Arson Statistics

Latest Arson Statistics from the ATAC – A Texas Advisory Council on Arson website.



*   National Fire Protection Association (NFPA) Data: According to the NFPA, arsonists set fires that destroyed $663 million worth of property in 2013, down 62 percent from $1,061 million in 2012. These include fires at factories, residential buildings and churches and in motor vehicle and other types of vehicles.

*   There were 10,500 vehicle arsons in 2013, compared with 12,500 in 2012, one of which produced $400 million in losses from a fire set aboard a U.S. submarine. Excluding the submarine loss, intentionally set vehicle fires in 2012 caused $88 million in losses, higher than the 2013 total of $86 million.

*   In 2013 there were 22,500 intentionally set structure fires, down 13.5 percent from 2012 and down 38.4 percent from 36,500 in 2004. Arsons accounted for 4 percent of all structure fires in 2013. These figures do not count suspicious fires.

*   In 2013 intentionally set structure fires cost $577 million in property damage, about the same as the $581 million in 2012.

*   The number of civilians killed in arson fires in buildings in 2013 totaled 150, down 16.7 percent from 2012.

*   FBI Data: According to the FBI’s Uniform Crime Reporting Program[2], law enforcement agencies in the United States reported 49,191 arson offenses in 2011, down 4.7 percent from 51,620 offenses in 2010. Only the fires that investigators have determined to have been willfully set—not fires labeled as suspicious or of unknown origin—are included in the FBI report.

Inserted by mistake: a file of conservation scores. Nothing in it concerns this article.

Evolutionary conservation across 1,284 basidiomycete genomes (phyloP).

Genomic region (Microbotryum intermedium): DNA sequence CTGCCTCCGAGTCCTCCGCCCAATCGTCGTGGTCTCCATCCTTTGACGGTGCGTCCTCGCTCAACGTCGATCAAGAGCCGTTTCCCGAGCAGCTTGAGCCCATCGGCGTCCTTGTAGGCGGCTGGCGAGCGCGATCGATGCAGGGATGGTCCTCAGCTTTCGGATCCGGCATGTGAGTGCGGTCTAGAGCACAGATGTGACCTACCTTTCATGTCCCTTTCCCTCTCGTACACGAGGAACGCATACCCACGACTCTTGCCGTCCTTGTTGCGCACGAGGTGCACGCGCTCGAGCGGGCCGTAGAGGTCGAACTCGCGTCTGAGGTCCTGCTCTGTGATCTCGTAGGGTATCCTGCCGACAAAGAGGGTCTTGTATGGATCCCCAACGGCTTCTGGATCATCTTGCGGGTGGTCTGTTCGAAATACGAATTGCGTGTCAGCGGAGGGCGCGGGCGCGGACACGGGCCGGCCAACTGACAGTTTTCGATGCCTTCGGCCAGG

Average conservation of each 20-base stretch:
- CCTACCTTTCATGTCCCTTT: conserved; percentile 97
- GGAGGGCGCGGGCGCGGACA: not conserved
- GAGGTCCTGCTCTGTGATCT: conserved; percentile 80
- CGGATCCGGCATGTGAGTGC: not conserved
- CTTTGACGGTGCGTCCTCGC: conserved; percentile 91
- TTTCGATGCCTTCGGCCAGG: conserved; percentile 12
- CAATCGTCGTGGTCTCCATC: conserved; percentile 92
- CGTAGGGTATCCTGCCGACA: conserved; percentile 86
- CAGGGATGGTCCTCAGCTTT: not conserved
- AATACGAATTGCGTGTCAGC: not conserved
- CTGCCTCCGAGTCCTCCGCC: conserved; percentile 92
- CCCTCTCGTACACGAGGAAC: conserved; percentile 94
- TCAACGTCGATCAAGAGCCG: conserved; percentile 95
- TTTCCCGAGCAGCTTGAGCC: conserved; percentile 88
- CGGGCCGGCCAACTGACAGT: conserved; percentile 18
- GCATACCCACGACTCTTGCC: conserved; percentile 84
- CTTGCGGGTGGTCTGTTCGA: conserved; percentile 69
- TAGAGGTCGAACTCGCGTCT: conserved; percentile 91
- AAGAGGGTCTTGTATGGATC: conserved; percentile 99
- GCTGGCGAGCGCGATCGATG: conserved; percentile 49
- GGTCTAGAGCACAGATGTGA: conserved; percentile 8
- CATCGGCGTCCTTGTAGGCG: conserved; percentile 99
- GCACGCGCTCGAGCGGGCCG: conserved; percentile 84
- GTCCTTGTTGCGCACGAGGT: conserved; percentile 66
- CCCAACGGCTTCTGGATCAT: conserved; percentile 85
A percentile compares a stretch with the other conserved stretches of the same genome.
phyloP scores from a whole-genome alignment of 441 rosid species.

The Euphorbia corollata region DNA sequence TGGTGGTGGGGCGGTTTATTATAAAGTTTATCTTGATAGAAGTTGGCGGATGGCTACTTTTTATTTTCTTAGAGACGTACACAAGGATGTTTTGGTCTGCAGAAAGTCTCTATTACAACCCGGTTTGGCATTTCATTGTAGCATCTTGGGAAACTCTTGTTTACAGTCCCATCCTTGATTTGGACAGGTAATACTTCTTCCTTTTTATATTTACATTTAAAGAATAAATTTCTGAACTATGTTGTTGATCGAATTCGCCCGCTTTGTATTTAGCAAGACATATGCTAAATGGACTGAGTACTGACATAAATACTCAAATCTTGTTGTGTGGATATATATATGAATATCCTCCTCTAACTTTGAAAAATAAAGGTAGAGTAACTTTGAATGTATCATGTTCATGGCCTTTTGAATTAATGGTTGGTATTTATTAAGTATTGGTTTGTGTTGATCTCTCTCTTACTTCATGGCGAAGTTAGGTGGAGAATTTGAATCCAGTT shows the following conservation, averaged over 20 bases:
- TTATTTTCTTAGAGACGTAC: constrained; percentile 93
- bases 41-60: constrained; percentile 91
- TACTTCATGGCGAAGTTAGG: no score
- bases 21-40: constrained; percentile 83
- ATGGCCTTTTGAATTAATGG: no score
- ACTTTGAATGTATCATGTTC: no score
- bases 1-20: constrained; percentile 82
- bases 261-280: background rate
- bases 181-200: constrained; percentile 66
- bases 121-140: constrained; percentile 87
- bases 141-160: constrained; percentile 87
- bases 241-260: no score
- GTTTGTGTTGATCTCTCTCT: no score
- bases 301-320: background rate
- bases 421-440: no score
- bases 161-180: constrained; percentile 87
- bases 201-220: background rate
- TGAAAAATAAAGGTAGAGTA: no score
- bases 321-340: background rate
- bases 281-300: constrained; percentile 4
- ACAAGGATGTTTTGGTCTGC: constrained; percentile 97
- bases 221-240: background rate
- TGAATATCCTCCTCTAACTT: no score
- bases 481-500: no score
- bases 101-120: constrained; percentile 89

*   Arsons involving structures (residential, storage, public, etc.) accounted for 45.9 percent of the total number of arson offenses. Mobile property—composed of motor vehicles, trailers and the like—accounted for 23.9 percent of arsons. The rest were arsons involving other types of property.

*    According to the FBI, the rate of arson was 18.2 offenses for every 100,000 inhabitants of the United States in 2011. Arson rates were highest in cities with populations of 250,000 to 500,000, at 38.6 per 100,000 inhabitants. This compares with 20.7 in all cities. The arson rate for suburban areas was 12.8 per 100,000 inhabitants.

*   In 2011 the average loss value per arson offense was $13,196. For structures, arson damages were $23,918 on average and $6,580 for motor vehicles. Arsons of industrial and manufacturing structures resulted in the highest average dollar losses—$68,349 per arson.

*   Arson in the nation’s cities fell 4.0 percent in 2011 from 2010. The number of arson incidents in 2011 fell fastest in the nation’s largest cities, those with a million inhabitants or more where arson incidents were down 7.4 percent. The number of arson incidents in small cities with 25,000 to 49,999 people fell 6.7 percent at the same time. In metropolitan counties, arson offenses fell 5.9 percent from 2010 to 2011, while arson offenses fell 9.3 percent in nonmetropolitan counties. In suburban areas arson offenses fell 6.7 percent.

*   Of all major crimes, arson has one of the lowest clearance rates (either by arresting the offender or closing the case when there is evidence to identify an offender but the person cannot be prosecuted for technical reasons). The national rate in 2011 was 19.9 percent.

*   Arson clearances involving juveniles (under the age of 18) were 32.7 percent in 2011.

*   Vandalism is the leading cause of arson. An Insurance Research Council study indicates that only 14 percent of arson suspects are motivated by a desire to defraud an insurance company, but other studies find the percentage is higher. Between 20 and 25 percent of arson fires are drug-related.

*   Children are responsible for more than one-third of the arson fires set in the United States.